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National

Make-a-Wish grant

benefits Arkansas community 

Ashley Marshall  |  November 15, 2019
<h1>Make-a-Wish grant</h1>
<h2>benefits Arkansas community </h2>
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Teenager Chase McDonnough hopes to inspire young tennis players for generations to come after using his Make-A-Wish grant to ask for new tennis courts in his hometown of Pocahontas, Ark.

 

Chase was diagnosed with a life-threatening critical illness in 2014, an autoimmune disease that he has beat four times.

 

In his senior year of high school in 2018, he received a wish from the nonprofit organization, which told him to “dream big” and wish for whatever he wanted. But instead of choosing something for himself, the unselfish 18-year-old wanted to repair and rebuild the community tennis courts where he grew up playing with his father Andrew.

 

“I’ve been playing tennis ever since I was really little, just messing around with my dad,” Chase said. “When I got a wish, it seemed like that was definitely what I wanted to use it on.”

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Chase was joined by family members, friends, former teammates and the entire Pocahontas High School student body at the refurbished courts at Thomas O. Marr Park on Friday for a special dedication ceremony. Chase unveiled a plaque and hit the first ball on the courts before being joined by youngsters from the community and members of the Pocahontas High School tennis team.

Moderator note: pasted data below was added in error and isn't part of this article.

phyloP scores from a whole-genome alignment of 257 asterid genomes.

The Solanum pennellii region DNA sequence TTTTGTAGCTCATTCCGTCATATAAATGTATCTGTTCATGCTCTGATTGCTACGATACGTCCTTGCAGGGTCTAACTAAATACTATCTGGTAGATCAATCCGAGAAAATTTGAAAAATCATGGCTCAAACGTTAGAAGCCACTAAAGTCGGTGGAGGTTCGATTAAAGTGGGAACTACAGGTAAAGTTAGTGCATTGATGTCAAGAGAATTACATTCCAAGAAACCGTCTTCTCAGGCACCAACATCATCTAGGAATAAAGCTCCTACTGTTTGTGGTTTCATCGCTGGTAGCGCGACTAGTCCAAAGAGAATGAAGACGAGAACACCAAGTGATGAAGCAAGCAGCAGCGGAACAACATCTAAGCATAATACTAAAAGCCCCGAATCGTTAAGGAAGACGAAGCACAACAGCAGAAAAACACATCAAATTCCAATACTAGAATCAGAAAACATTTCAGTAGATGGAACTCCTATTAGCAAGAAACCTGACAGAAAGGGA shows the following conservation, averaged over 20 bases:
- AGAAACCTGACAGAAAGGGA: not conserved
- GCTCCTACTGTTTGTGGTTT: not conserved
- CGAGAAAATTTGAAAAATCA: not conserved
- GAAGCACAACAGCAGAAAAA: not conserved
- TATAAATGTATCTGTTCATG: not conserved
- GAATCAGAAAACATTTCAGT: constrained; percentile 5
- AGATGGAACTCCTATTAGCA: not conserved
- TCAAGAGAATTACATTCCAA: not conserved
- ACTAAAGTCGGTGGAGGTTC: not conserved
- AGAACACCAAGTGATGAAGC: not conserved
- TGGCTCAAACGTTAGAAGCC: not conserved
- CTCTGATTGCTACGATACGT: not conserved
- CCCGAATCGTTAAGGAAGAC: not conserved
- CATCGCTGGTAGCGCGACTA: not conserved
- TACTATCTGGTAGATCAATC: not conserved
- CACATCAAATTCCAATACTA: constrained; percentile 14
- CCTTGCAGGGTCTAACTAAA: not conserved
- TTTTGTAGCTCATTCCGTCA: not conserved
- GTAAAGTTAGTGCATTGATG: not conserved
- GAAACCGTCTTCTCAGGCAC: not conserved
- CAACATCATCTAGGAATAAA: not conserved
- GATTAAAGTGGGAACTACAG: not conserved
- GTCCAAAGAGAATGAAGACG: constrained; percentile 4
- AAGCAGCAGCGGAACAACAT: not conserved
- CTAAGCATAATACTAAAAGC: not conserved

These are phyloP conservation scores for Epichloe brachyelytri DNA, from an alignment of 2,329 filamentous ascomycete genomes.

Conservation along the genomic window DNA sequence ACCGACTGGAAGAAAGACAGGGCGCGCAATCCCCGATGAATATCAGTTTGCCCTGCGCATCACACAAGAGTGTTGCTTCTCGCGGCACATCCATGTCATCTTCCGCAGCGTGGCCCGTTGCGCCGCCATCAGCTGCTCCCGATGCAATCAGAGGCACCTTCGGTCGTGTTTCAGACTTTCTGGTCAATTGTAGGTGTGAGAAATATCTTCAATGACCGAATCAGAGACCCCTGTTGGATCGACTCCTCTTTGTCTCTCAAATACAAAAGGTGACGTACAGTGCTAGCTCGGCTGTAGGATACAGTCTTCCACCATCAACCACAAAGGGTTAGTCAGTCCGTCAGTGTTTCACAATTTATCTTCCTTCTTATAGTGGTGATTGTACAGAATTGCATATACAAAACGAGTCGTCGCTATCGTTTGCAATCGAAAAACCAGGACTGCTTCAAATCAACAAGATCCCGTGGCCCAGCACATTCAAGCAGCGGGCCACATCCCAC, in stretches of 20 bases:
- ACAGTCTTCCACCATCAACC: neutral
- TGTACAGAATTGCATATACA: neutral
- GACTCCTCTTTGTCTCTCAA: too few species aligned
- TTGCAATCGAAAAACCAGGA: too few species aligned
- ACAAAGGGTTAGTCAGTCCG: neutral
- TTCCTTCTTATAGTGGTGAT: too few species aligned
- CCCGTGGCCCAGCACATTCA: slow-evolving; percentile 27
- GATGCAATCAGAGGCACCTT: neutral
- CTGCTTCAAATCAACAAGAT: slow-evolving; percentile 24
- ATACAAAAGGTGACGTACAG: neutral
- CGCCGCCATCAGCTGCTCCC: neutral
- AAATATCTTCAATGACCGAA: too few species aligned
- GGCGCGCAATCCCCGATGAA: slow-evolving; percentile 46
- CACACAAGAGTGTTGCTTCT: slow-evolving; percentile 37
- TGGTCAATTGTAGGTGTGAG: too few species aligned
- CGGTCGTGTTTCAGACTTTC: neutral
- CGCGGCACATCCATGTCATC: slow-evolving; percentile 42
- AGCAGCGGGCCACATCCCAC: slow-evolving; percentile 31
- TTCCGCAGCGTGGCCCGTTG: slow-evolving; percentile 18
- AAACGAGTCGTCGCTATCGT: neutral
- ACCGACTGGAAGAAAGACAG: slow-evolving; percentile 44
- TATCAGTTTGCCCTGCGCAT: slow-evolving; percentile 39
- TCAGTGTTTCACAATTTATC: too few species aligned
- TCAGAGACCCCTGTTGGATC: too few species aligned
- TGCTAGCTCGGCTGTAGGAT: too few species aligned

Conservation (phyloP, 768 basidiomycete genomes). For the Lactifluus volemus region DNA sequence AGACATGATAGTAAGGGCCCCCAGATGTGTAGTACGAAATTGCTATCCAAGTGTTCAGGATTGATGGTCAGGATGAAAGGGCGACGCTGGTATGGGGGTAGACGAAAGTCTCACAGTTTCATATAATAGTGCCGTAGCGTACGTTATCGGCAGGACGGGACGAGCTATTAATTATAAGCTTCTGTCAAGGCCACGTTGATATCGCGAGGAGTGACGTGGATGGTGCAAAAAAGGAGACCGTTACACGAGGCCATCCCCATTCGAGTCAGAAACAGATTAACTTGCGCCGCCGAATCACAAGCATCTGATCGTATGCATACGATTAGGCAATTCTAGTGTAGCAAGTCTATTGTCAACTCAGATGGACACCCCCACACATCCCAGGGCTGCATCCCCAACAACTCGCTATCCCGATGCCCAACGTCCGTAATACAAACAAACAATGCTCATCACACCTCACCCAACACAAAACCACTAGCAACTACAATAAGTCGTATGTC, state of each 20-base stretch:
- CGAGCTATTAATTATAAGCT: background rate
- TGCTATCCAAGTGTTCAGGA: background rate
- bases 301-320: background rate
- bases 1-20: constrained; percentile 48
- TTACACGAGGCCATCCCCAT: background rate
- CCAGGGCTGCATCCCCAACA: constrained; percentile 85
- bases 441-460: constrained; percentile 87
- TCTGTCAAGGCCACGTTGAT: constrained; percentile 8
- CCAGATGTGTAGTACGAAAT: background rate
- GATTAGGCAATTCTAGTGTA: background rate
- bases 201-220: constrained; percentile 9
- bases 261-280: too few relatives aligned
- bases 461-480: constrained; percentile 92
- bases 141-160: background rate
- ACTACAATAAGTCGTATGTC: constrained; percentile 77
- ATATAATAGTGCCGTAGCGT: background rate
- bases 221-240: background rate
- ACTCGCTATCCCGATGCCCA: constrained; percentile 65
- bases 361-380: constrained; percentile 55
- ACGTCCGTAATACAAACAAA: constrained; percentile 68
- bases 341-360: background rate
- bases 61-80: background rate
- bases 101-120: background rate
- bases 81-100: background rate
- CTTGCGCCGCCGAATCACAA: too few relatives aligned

Emma Henson, a wish coordinator from Make-A-Wish Mid-South, said she has been constantly amazed at Chase’s generosity throughout the process, which has taken about 18 months to complete.

 

“Chase is really an incredible kid,” said Emma. “I have never seen a wish like this before. Our mission is to create life-changing wishes for children with critical illnesses.

 

“This is certainly the first time I’ve come across a give-back wish, and it’s pretty unique because when you’re looking at it from a child’s perspective, our hope is really to offer them whatever they want. We go into a wish visit saying, ‘Dream big,’ and our goal is to try to make it happen. For a child to be given all of those options and to decide to give back to the community, that is really rare.”

 

Chase’s mother Jenna said she wasn’t surprised by her son’s wish. He had considered asking for a trip to Europe before quickly deciding that new tennis courts were his first choice.

 

“He thought really hard about it, and in his heart he really wanted the tennis courts and hoped that that wish could be made true,” Jenna said.

 

“I think it just goes to speak to his generosity. The way that he wanted to give back to the community really makes you proud. It’s amazing to have this in this community, and it’s really heart-warming to see how it’s brought a lot of people together.”
 

Now a student at the University of Central Arkansas, Chase still plays tennis recreationally, and he plans to play on the courts bearing his name whenever he’s back home in Pocahontas.

 

“It was way more than I ever expected,” Chase said. “It was cool to have everyone there and to have all the little kids playing. It really hasn’t hit home to me yet, but it’s really cool to think about a bunch of kids getting to learn tennis because of it.”

 

Make-A-Wish Mid-South grants about 300 wishes each year, part of a national organization that fulfills a wish on average once every 34 minutes. But Emma said this one wish will stand out for a long time.

 

“It’s the kind of thing I talk about to all of my coworkers because it’s so incredible,” she said. “I’ve been continually amazed with Chase as a young man, to have this perspective on the legacy he wants to leave for his community. It has been incredibly impactful.

 

“It has been very inspiring to not only work with Chase and his family but to see the way that his heart for giving back to the community has multiplied and really inspired the entire city of Pocahontas.”

 

The unique wish was a collaboration between Make-A-Wish and the city of Pocahontas with support from the USTA and the Pocahontas School District. 

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